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Wellesley celebrates 50 years of local recycling program

Robin Wechsler disposes of her family's food waste at the Wellesley Recycling and Disposal Facility in 2018.
Robin Wechsler disposes of her family's food waste at the Wellesley Recycling and Disposal Facility in 2018.Erin Clark for The Boston Globe

The town of Wellesley is celebrating 50 years of a local recycling program that officials say has grown into a “daily habit” for residents and a source of revenue for the community.

Wellesley officials are planning activities to involve residents and businesses as part of the anniversary, according to a statement posted to the town website.

Beginning this month and continuing through the year, the town is hosting the “Recyclable of the Month” at its Recycling and Disposal Facility, the statement said. The new program will feature information about why materials should be recycled.

“Recycling has become a foundation for the Wellesley community and I am humbled to be part of it,” said Jamie Manzolini, the facility’s superintendent. “The RDF team is continually exploring the newest technologies to ensure that Wellesley can continue to process recyclable material in the most beneficial way possible, both environmentally and financially.”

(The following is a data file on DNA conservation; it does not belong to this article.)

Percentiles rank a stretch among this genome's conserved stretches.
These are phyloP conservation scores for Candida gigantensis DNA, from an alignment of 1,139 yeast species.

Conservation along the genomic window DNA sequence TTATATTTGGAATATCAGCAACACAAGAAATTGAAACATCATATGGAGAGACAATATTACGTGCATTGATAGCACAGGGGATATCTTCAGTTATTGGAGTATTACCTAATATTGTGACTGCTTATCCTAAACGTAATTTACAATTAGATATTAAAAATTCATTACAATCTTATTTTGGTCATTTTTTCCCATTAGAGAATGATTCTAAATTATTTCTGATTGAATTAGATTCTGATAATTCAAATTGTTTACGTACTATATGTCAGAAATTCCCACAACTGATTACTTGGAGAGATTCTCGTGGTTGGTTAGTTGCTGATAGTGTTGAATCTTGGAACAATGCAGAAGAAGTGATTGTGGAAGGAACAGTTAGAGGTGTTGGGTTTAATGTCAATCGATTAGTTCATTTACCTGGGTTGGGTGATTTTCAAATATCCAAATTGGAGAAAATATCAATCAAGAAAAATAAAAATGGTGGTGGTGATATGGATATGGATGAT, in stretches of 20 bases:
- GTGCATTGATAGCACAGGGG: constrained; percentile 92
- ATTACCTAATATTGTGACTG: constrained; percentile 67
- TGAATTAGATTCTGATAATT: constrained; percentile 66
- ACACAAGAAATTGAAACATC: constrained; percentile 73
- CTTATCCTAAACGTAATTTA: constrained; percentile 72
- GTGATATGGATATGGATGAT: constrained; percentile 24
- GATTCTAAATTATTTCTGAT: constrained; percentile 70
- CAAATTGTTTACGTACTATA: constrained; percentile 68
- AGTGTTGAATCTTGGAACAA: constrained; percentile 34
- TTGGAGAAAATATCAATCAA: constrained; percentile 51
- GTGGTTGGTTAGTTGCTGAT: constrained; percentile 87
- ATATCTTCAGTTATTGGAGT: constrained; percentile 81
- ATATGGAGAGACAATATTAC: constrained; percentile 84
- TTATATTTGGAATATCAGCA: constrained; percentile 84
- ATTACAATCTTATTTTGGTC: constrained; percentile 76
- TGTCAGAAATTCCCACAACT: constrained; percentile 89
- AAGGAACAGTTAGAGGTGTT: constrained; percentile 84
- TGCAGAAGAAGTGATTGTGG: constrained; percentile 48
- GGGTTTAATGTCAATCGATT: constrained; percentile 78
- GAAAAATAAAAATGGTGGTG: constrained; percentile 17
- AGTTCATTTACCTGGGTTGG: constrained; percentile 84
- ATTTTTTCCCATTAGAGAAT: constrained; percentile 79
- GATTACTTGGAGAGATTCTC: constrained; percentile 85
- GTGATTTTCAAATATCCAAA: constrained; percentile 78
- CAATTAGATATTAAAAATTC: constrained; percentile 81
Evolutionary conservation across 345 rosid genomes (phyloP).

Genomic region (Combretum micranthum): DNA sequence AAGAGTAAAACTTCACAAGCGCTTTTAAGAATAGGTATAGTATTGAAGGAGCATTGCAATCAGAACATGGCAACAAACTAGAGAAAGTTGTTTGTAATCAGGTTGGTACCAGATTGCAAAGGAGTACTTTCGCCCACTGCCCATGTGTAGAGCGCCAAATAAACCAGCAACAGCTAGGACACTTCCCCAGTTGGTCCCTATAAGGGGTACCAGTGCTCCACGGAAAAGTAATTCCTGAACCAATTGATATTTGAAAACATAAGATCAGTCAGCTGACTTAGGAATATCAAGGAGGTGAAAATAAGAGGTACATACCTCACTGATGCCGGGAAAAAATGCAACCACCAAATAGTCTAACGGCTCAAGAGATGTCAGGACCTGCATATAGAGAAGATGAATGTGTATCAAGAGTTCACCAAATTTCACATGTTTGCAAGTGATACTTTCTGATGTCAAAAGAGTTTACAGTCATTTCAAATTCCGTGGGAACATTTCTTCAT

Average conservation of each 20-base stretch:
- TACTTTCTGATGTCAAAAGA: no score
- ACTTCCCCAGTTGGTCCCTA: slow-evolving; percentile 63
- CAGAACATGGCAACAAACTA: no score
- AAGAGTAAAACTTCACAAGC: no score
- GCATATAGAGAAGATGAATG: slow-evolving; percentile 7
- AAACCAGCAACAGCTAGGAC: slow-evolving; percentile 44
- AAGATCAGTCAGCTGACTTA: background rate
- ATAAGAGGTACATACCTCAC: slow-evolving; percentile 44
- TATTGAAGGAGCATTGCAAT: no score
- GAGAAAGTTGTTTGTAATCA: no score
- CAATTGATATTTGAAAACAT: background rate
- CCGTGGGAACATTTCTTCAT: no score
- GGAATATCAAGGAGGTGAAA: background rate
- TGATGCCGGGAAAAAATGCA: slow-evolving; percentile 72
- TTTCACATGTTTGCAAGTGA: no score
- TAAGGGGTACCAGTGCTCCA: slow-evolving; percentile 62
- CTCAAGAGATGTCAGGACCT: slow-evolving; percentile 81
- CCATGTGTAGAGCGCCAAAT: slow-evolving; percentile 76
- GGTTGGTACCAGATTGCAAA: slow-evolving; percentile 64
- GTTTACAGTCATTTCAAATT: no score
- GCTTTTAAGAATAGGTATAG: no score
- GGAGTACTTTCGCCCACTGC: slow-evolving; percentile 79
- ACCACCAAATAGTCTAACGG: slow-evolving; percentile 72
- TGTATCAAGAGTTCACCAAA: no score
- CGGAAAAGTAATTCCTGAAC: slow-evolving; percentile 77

Wellesley’s recycling began as a volunteer effort led by a local group — called “Action for Ecology” — in early 1971. The volunteers collected glass jars and bottles and brought them to a nearby Coca-Cola plant, and the town’s dump supervisor set aside some space for people to bring their glass containers.

The program quickly grew, and added newspaper and can recycling within months. In its first year, the effort recycled about 750 tons of material.

Wellesley’s dump has since been replaced with the town Recycling and Disposal Facility, which can handle materials ranging from glass, plastic, and aluminum to mattresses, appliances, and yard waste, according to the statement.

Mary Ann Cluggish, a founding member of Action for Ecology, said that volunteers supported the recycling program by writing newspaper articles, giving talks at schools, plus handled logistics to get the effort running.

“It is still one of the most gratifying things I’ve ever done. I hope Wellesley will always continue to be a leader in sustainability,” Cluggish said in the statement.


John Hilliard can be reached at john.hilliard@globe.com.